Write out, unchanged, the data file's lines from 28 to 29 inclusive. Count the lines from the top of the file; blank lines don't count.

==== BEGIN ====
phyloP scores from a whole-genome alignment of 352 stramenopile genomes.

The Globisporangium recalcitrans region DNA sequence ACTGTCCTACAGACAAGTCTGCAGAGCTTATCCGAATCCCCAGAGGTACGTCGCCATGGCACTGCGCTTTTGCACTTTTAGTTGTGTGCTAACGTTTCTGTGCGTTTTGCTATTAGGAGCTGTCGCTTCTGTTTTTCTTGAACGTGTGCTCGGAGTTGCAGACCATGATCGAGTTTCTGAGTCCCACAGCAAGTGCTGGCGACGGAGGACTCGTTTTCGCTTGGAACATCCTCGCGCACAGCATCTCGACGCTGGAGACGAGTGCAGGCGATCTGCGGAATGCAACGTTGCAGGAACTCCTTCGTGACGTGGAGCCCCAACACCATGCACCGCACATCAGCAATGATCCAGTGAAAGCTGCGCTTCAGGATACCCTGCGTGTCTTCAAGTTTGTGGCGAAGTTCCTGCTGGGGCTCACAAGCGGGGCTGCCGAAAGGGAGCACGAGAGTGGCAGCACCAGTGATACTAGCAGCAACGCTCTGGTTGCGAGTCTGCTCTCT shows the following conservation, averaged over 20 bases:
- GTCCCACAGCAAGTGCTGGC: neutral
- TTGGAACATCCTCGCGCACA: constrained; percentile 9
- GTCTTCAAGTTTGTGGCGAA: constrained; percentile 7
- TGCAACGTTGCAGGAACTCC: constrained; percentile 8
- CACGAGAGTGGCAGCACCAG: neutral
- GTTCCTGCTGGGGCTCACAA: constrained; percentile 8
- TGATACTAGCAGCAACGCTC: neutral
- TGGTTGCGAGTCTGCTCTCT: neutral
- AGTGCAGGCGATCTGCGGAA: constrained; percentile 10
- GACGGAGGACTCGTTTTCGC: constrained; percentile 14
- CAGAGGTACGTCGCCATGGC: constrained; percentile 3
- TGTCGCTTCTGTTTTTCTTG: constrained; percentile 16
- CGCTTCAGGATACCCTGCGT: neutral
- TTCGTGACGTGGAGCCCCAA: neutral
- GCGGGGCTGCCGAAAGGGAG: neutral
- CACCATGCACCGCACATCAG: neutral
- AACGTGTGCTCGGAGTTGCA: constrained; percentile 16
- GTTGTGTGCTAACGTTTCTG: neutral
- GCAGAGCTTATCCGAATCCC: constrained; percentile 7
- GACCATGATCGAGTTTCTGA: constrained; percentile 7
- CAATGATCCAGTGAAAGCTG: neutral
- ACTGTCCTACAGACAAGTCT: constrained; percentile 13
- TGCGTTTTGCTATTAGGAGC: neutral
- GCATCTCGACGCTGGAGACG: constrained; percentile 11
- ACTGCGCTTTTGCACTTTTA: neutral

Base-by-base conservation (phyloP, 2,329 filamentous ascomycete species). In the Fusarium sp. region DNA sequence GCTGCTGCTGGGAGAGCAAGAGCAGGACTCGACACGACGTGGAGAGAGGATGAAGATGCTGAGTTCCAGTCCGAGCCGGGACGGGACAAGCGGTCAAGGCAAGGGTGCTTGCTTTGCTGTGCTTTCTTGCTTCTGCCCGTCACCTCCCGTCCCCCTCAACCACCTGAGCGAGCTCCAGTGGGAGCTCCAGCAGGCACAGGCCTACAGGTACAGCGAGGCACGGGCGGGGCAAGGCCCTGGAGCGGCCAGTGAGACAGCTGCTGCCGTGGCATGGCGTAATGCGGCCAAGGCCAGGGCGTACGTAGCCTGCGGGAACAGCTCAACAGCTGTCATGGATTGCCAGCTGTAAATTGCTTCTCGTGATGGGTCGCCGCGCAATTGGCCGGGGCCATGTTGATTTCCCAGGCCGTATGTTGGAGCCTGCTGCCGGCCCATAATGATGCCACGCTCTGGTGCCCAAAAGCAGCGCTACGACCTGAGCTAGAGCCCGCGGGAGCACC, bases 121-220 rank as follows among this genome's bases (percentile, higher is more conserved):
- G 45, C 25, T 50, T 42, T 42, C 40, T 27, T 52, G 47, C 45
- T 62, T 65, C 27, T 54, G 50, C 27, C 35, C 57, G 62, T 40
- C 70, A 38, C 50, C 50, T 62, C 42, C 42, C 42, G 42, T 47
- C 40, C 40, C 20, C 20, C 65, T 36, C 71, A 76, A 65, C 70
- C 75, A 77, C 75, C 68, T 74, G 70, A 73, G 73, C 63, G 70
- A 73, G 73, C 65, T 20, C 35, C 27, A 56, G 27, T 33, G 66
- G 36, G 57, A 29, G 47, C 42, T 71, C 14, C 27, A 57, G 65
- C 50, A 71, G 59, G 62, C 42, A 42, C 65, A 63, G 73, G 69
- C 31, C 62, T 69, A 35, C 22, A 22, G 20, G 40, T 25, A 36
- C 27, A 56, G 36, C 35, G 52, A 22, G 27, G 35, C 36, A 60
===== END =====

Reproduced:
Base-by-base conservation (phyloP, 2,329 filamentous ascomycete species). In the Fusarium sp. region DNA sequence GCTGCTGCTGGGAGAGCAAGAGCAGGACTCGACACGACGTGGAGAGAGGATGAAGATGCTGAGTTCCAGTCCGAGCCGGGACGGGACAAGCGGTCAAGGCAAGGGTGCTTGCTTTGCTGTGCTTTCTTGCTTCTGCCCGTCACCTCCCGTCCCCCTCAACCACCTGAGCGAGCTCCAGTGGGAGCTCCAGCAGGCACAGGCCTACAGGTACAGCGAGGCACGGGCGGGGCAAGGCCCTGGAGCGGCCAGTGAGACAGCTGCTGCCGTGGCATGGCGTAATGCGGCCAAGGCCAGGGCGTACGTAGCCTGCGGGAACAGCTCAACAGCTGTCATGGATTGCCAGCTGTAAATTGCTTCTCGTGATGGGTCGCCGCGCAATTGGCCGGGGCCATGTTGATTTCCCAGGCCGTATGTTGGAGCCTGCTGCCGGCCCATAATGATGCCACGCTCTGGTGCCCAAAAGCAGCGCTACGACCTGAGCTAGAGCCCGCGGGAGCACC, bases 121-220 rank as follows among this genome's bases (percentile, higher is more conserved):
- G 45, C 25, T 50, T 42, T 42, C 40, T 27, T 52, G 47, C 45